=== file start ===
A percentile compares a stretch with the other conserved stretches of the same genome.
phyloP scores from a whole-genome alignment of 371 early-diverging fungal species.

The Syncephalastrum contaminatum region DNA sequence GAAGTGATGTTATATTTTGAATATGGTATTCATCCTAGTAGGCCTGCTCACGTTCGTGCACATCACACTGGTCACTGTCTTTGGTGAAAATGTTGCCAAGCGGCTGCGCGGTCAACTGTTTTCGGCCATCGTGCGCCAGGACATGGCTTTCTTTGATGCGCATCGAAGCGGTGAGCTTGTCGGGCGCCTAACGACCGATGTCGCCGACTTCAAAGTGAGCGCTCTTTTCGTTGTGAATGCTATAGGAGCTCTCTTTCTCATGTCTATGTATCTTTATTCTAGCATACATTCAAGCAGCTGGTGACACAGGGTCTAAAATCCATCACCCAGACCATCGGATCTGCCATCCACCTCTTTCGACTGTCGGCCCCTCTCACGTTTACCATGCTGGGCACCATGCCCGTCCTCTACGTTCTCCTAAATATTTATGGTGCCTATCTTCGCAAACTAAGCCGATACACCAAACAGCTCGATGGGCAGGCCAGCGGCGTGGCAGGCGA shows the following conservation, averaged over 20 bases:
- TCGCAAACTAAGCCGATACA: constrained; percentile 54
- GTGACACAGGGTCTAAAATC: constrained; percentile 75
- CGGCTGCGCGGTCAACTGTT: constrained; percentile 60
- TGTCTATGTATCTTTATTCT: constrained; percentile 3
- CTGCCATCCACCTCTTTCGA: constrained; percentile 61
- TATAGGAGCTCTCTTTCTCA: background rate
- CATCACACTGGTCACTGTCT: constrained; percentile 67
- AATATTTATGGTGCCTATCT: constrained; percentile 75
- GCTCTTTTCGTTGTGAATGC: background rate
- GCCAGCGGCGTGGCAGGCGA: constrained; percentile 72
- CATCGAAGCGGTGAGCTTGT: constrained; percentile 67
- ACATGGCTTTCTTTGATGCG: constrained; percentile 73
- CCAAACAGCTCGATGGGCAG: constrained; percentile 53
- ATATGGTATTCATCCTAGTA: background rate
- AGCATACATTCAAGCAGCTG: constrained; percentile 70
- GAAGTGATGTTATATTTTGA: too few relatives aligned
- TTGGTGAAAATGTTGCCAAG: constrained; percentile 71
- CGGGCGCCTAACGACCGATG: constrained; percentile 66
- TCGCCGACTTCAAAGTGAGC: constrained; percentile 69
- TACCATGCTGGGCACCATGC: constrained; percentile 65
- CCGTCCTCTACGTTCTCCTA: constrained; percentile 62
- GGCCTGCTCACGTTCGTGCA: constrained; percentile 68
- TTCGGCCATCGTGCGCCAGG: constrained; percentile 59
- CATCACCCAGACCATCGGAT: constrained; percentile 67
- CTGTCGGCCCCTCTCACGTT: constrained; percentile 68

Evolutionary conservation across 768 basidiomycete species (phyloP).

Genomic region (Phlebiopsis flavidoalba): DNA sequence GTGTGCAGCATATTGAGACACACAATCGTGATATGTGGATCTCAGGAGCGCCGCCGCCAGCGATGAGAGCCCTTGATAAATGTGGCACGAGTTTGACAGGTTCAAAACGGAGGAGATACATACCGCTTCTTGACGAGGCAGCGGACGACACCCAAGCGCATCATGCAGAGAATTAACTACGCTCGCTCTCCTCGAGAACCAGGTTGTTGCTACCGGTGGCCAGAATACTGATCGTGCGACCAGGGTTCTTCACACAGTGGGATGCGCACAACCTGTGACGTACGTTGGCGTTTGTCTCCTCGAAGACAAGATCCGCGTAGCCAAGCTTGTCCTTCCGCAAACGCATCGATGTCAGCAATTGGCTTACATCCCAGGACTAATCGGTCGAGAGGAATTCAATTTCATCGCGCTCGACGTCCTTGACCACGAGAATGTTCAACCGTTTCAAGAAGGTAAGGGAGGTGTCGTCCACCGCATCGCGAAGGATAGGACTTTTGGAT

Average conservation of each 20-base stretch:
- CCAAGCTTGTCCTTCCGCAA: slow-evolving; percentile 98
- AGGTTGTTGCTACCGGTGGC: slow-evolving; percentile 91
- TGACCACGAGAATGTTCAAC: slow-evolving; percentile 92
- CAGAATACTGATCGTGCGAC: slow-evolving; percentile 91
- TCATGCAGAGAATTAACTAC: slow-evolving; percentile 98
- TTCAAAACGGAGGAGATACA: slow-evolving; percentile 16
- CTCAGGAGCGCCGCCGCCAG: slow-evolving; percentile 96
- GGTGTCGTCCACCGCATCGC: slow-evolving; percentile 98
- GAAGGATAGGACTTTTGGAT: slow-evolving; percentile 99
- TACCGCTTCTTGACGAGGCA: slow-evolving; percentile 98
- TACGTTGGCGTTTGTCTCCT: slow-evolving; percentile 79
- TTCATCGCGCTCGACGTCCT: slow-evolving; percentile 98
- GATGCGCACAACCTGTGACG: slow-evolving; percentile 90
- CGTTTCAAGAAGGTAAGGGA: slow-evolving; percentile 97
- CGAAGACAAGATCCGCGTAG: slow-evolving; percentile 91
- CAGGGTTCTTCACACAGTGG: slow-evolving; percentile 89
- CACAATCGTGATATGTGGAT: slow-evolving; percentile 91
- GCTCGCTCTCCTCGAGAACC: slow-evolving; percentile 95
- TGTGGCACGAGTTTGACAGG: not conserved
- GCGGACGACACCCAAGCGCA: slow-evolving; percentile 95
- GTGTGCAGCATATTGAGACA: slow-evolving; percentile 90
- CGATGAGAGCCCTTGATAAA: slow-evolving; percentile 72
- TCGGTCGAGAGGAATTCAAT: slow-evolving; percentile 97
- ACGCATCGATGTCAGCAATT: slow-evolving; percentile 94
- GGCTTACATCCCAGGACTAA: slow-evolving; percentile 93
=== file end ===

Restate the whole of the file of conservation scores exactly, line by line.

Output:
A percentile compares a stretch with the other conserved stretches of the same genome.
phyloP scores from a whole-genome alignment of 371 early-diverging fungal species.

The Syncephalastrum contaminatum region DNA sequence GAAGTGATGTTATATTTTGAATATGGTATTCATCCTAGTAGGCCTGCTCACGTTCGTGCACATCACACTGGTCACTGTCTTTGGTGAAAATGTTGCCAAGCGGCTGCGCGGTCAACTGTTTTCGGCCATCGTGCGCCAGGACATGGCTTTCTTTGATGCGCATCGAAGCGGTGAGCTTGTCGGGCGCCTAACGACCGATGTCGCCGACTTCAAAGTGAGCGCTCTTTTCGTTGTGAATGCTATAGGAGCTCTCTTTCTCATGTCTATGTATCTTTATTCTAGCATACATTCAAGCAGCTGGTGACACAGGGTCTAAAATCCATCACCCAGACCATCGGATCTGCCATCCACCTCTTTCGACTGTCGGCCCCTCTCACGTTTACCATGCTGGGCACCATGCCCGTCCTCTACGTTCTCCTAAATATTTATGGTGCCTATCTTCGCAAACTAAGCCGATACACCAAACAGCTCGATGGGCAGGCCAGCGGCGTGGCAGGCGA shows the following conservation, averaged over 20 bases:
- TCGCAAACTAAGCCGATACA: constrained; percentile 54
- GTGACACAGGGTCTAAAATC: constrained; percentile 75
- CGGCTGCGCGGTCAACTGTT: constrained; percentile 60
- TGTCTATGTATCTTTATTCT: constrained; percentile 3
- CTGCCATCCACCTCTTTCGA: constrained; percentile 61
- TATAGGAGCTCTCTTTCTCA: background rate
- CATCACACTGGTCACTGTCT: constrained; percentile 67
- AATATTTATGGTGCCTATCT: constrained; percentile 75
- GCTCTTTTCGTTGTGAATGC: background rate
- GCCAGCGGCGTGGCAGGCGA: constrained; percentile 72
- CATCGAAGCGGTGAGCTTGT: constrained; percentile 67
- ACATGGCTTTCTTTGATGCG: constrained; percentile 73
- CCAAACAGCTCGATGGGCAG: constrained; percentile 53
- ATATGGTATTCATCCTAGTA: background rate
- AGCATACATTCAAGCAGCTG: constrained; percentile 70
- GAAGTGATGTTATATTTTGA: too few relatives aligned
- TTGGTGAAAATGTTGCCAAG: constrained; percentile 71
- CGGGCGCCTAACGACCGATG: constrained; percentile 66
- TCGCCGACTTCAAAGTGAGC: constrained; percentile 69
- TACCATGCTGGGCACCATGC: constrained; percentile 65
- CCGTCCTCTACGTTCTCCTA: constrained; percentile 62
- GGCCTGCTCACGTTCGTGCA: constrained; percentile 68
- TTCGGCCATCGTGCGCCAGG: constrained; percentile 59
- CATCACCCAGACCATCGGAT: constrained; percentile 67
- CTGTCGGCCCCTCTCACGTT: constrained; percentile 68

Evolutionary conservation across 768 basidiomycete species (phyloP).

Genomic region (Phlebiopsis flavidoalba): DNA sequence GTGTGCAGCATATTGAGACACACAATCGTGATATGTGGATCTCAGGAGCGCCGCCGCCAGCGATGAGAGCCCTTGATAAATGTGGCACGAGTTTGACAGGTTCAAAACGGAGGAGATACATACCGCTTCTTGACGAGGCAGCGGACGACACCCAAGCGCATCATGCAGAGAATTAACTACGCTCGCTCTCCTCGAGAACCAGGTTGTTGCTACCGGTGGCCAGAATACTGATCGTGCGACCAGGGTTCTTCACACAGTGGGATGCGCACAACCTGTGACGTACGTTGGCGTTTGTCTCCTCGAAGACAAGATCCGCGTAGCCAAGCTTGTCCTTCCGCAAACGCATCGATGTCAGCAATTGGCTTACATCCCAGGACTAATCGGTCGAGAGGAATTCAATTTCATCGCGCTCGACGTCCTTGACCACGAGAATGTTCAACCGTTTCAAGAAGGTAAGGGAGGTGTCGTCCACCGCATCGCGAAGGATAGGACTTTTGGAT

Average conservation of each 20-base stretch:
- CCAAGCTTGTCCTTCCGCAA: slow-evolving; percentile 98
- AGGTTGTTGCTACCGGTGGC: slow-evolving; percentile 91
- TGACCACGAGAATGTTCAAC: slow-evolving; percentile 92
- CAGAATACTGATCGTGCGAC: slow-evolving; percentile 91
- TCATGCAGAGAATTAACTAC: slow-evolving; percentile 98
- TTCAAAACGGAGGAGATACA: slow-evolving; percentile 16
- CTCAGGAGCGCCGCCGCCAG: slow-evolving; percentile 96
- GGTGTCGTCCACCGCATCGC: slow-evolving; percentile 98
- GAAGGATAGGACTTTTGGAT: slow-evolving; percentile 99
- TACCGCTTCTTGACGAGGCA: slow-evolving; percentile 98
- TACGTTGGCGTTTGTCTCCT: slow-evolving; percentile 79
- TTCATCGCGCTCGACGTCCT: slow-evolving; percentile 98
- GATGCGCACAACCTGTGACG: slow-evolving; percentile 90
- CGTTTCAAGAAGGTAAGGGA: slow-evolving; percentile 97
- CGAAGACAAGATCCGCGTAG: slow-evolving; percentile 91
- CAGGGTTCTTCACACAGTGG: slow-evolving; percentile 89
- CACAATCGTGATATGTGGAT: slow-evolving; percentile 91
- GCTCGCTCTCCTCGAGAACC: slow-evolving; percentile 95
- TGTGGCACGAGTTTGACAGG: not conserved
- GCGGACGACACCCAAGCGCA: slow-evolving; percentile 95
- GTGTGCAGCATATTGAGACA: slow-evolving; percentile 90
- CGATGAGAGCCCTTGATAAA: slow-evolving; percentile 72
- TCGGTCGAGAGGAATTCAAT: slow-evolving; percentile 97
- ACGCATCGATGTCAGCAATT: slow-evolving; percentile 94
- GGCTTACATCCCAGGACTAA: slow-evolving; percentile 93